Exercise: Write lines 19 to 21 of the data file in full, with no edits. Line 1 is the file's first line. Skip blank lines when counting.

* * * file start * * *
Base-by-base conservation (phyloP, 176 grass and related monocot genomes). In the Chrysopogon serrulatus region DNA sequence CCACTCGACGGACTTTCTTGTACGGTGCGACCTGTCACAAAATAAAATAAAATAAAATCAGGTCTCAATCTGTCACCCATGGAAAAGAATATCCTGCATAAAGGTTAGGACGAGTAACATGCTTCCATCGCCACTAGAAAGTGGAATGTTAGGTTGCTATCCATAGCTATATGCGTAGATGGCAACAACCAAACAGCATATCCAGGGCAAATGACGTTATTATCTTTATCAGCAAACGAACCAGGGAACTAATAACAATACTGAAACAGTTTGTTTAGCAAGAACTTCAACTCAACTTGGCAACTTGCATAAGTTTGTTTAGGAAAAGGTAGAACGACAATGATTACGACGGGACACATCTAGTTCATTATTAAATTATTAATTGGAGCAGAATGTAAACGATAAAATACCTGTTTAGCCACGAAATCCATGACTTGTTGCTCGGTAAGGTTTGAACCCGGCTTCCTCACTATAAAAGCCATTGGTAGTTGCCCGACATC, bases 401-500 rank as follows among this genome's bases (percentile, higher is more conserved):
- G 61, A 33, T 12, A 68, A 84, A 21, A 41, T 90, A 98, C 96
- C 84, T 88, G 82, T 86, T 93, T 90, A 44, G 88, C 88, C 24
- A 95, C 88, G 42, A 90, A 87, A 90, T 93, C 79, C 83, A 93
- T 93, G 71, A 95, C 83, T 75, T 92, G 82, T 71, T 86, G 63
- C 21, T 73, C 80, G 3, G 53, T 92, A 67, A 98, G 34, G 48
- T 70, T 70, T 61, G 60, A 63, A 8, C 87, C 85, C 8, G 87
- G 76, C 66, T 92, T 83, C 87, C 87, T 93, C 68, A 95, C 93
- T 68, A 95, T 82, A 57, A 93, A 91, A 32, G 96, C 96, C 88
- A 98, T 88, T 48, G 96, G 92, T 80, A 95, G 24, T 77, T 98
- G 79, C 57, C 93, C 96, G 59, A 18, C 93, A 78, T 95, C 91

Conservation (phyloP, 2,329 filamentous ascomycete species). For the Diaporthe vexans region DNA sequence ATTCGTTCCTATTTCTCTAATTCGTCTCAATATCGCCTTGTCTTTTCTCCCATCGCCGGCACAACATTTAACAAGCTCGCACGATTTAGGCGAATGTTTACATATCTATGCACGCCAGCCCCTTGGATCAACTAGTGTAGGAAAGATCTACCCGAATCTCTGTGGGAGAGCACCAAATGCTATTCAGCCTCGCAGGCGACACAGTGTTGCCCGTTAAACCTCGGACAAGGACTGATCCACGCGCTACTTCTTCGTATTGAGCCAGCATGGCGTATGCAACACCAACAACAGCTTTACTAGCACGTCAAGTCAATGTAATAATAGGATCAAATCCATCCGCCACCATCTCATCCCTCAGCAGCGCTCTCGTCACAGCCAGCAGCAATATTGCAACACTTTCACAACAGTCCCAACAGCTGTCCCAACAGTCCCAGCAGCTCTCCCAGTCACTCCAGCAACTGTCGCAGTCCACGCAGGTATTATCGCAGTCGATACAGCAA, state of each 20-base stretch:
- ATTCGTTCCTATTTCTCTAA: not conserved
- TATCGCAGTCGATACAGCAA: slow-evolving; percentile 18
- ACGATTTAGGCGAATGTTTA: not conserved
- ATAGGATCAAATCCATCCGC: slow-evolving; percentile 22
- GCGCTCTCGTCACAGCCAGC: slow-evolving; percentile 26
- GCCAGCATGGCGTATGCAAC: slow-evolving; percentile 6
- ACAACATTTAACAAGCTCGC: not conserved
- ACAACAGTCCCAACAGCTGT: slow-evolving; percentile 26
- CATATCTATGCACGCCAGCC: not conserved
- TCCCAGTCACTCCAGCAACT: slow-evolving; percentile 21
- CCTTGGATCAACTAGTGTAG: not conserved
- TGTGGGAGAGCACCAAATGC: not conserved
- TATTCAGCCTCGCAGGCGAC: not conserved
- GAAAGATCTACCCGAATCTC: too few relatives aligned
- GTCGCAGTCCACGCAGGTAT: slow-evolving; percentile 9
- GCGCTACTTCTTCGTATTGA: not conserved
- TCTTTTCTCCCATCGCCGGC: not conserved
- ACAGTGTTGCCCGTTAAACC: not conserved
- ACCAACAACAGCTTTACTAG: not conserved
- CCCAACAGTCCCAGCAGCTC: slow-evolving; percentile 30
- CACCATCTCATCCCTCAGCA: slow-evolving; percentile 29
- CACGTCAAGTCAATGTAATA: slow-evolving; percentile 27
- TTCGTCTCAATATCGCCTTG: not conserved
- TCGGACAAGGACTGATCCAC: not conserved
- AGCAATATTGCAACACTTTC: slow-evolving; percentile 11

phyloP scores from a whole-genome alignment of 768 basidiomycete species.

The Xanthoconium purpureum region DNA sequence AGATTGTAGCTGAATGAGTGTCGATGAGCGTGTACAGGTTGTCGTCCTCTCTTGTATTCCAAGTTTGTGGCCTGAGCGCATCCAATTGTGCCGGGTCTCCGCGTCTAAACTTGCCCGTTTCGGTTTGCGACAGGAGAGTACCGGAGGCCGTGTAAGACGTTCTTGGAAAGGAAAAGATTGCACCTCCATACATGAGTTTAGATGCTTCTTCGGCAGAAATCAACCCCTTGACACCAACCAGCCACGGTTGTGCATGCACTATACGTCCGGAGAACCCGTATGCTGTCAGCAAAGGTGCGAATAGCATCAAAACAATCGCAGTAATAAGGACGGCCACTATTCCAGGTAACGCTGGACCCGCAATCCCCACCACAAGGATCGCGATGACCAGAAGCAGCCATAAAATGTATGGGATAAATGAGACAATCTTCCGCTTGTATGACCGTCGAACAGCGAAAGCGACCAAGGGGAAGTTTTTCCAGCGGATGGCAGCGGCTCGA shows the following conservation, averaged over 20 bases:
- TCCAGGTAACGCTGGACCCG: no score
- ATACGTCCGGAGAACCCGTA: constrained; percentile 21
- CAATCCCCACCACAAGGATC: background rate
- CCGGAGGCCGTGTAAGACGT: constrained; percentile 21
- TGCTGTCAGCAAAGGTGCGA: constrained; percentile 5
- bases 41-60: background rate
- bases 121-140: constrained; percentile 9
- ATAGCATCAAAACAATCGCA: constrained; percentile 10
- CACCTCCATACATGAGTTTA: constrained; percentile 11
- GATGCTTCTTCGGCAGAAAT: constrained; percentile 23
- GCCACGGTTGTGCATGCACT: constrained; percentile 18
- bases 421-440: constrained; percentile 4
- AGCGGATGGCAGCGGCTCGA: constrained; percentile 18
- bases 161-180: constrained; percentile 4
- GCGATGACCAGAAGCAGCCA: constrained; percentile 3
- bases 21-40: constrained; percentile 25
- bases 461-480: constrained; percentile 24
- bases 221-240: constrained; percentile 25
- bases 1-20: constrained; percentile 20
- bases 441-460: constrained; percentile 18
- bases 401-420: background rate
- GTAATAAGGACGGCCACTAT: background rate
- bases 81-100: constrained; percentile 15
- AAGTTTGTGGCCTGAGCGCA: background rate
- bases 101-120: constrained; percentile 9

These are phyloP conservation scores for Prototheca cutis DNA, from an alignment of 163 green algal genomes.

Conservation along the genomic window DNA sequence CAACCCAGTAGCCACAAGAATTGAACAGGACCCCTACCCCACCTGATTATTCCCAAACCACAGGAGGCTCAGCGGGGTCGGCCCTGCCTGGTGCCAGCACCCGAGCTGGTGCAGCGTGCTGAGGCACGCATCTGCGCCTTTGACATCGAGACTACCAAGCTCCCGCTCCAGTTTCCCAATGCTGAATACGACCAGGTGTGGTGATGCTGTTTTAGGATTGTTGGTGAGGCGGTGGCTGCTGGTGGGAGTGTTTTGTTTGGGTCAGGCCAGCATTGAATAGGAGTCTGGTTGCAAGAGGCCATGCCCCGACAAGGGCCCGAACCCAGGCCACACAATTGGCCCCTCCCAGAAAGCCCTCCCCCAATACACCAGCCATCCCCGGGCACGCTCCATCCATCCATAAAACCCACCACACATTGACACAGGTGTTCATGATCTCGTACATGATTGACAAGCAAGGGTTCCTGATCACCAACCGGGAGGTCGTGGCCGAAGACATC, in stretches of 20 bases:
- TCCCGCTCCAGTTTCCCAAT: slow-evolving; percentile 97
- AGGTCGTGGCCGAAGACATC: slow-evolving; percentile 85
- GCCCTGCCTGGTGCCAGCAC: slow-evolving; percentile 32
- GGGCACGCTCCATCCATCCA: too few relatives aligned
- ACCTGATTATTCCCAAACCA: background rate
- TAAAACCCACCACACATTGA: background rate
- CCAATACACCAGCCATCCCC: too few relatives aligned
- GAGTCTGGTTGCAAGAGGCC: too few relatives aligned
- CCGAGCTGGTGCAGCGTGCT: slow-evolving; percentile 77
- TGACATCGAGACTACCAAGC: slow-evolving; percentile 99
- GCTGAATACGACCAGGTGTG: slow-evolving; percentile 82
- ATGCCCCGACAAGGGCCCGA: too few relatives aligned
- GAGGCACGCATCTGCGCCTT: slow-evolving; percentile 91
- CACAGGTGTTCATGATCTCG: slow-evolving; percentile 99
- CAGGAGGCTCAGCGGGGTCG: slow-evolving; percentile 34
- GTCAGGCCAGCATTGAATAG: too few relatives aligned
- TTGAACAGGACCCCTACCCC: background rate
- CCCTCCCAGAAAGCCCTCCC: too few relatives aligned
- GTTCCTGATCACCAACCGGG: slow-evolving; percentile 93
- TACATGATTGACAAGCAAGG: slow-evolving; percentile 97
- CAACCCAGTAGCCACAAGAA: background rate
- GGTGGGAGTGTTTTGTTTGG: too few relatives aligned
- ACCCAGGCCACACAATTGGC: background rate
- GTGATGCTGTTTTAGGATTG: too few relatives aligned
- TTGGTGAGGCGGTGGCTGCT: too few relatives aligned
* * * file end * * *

- ACAACATTTAACAAGCTCGC: not conserved
- ACAACAGTCCCAACAGCTGT: slow-evolving; percentile 26
- CATATCTATGCACGCCAGCC: not conserved